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Post by Andy Hunt »

The pickup-mounted methanol still sounds good!

For sustainable biodiesel I was thinking of biodiesel from waste veg oil rather than from raw feedstock. I'm not sure what kind of oil the waste veg oil normally is - sunflower? Don't know . . .
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Billhook
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Post by Billhook »

There's a bit of news regarding the supply of waste veg oil on SC4 last night,
(a Welsh TV channel)
in that a wanna-be "green" power company has launched its effort to take a derelict army base by Milford Haven
with a view to building a "What else is there we can burn" power station.

Waste cooking oil was there lead proposal, followed by agri-biofuels, animal parts, etc.

The locals are concerned about the smell (burning pig fat is pretty rank) but the suits deny there will be any smell at all.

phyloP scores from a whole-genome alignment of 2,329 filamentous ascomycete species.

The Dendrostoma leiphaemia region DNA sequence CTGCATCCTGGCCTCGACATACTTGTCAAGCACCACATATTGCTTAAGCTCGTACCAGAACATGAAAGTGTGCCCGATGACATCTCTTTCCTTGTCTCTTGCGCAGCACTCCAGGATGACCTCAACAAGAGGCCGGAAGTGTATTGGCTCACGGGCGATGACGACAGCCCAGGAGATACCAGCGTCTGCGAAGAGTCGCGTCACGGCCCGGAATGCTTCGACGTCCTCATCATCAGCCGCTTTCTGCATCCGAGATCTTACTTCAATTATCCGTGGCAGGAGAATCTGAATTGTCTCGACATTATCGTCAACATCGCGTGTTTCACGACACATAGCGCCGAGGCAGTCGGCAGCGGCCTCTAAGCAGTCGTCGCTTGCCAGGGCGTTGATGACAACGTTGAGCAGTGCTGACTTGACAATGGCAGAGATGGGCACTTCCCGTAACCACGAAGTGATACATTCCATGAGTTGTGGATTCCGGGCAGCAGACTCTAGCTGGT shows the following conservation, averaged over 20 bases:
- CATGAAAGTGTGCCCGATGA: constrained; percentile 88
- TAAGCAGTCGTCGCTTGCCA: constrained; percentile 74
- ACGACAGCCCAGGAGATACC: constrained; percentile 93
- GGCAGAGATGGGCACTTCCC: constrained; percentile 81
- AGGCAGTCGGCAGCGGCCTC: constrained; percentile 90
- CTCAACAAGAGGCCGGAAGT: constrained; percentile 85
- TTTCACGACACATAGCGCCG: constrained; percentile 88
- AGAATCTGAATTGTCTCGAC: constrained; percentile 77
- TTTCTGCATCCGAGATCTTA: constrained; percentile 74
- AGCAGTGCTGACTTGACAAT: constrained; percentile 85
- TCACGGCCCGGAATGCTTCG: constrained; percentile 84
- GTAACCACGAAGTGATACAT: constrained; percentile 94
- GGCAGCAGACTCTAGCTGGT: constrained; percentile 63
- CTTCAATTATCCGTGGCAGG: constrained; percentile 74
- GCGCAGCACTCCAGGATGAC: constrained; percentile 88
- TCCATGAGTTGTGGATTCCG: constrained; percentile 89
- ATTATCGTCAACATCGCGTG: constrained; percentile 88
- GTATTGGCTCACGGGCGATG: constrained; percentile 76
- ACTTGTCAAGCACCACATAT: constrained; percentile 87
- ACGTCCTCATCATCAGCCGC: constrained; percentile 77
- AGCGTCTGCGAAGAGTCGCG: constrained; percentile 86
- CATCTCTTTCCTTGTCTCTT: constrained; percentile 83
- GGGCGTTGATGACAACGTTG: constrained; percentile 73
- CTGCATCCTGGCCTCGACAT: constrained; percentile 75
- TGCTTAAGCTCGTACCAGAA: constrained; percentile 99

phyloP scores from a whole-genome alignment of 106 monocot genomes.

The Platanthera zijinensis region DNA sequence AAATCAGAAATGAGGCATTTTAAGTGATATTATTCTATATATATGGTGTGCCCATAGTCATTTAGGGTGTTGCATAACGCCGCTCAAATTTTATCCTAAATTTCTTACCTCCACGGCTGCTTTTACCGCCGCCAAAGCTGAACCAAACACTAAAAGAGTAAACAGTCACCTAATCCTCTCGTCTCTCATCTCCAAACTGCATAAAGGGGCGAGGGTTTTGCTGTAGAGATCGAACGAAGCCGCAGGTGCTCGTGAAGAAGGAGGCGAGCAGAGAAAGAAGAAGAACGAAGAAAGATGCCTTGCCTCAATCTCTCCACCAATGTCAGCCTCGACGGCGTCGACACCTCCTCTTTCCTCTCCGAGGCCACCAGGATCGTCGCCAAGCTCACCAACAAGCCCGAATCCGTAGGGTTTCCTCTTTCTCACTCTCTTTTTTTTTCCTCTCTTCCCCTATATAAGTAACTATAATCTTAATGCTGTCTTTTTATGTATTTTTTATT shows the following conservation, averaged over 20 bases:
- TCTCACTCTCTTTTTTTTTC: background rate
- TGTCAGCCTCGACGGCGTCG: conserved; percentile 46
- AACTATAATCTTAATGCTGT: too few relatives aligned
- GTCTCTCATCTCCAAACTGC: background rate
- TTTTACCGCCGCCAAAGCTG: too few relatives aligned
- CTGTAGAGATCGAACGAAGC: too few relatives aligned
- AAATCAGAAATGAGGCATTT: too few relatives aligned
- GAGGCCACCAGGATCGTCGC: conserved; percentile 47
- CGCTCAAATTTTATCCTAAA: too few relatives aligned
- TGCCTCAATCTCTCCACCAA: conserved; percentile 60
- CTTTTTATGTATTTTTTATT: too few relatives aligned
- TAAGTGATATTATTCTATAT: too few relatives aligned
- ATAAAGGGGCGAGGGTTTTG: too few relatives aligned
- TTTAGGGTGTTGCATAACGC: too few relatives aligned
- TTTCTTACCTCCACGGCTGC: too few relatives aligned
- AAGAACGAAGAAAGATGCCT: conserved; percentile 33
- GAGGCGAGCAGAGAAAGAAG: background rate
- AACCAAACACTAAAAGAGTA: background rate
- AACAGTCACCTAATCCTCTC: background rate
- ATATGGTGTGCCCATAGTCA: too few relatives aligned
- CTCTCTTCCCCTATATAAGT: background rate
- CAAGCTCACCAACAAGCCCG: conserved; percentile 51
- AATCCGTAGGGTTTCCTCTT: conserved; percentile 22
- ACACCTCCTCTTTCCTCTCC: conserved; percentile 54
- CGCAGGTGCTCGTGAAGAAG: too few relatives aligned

Given the premium they'll be able to charge for the power they sell, I expect they'll be able to mop up at least most of Wales supplies of waste cooking oil.

Regards,

Bill
stumuz
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Post by stumuz »

Billhook quote;
Given the premium they'll be able to charge for the power they sell, I expect they'll be able to mop up at least most of Wales supplies of waste cooking oil.

As energy or diesel gets more expensive, where will they get all this veg oil? I was in the pub the other night and anybody whose anybody seems to be illegally running their tattered old land rover on chip/veg/central heating oil?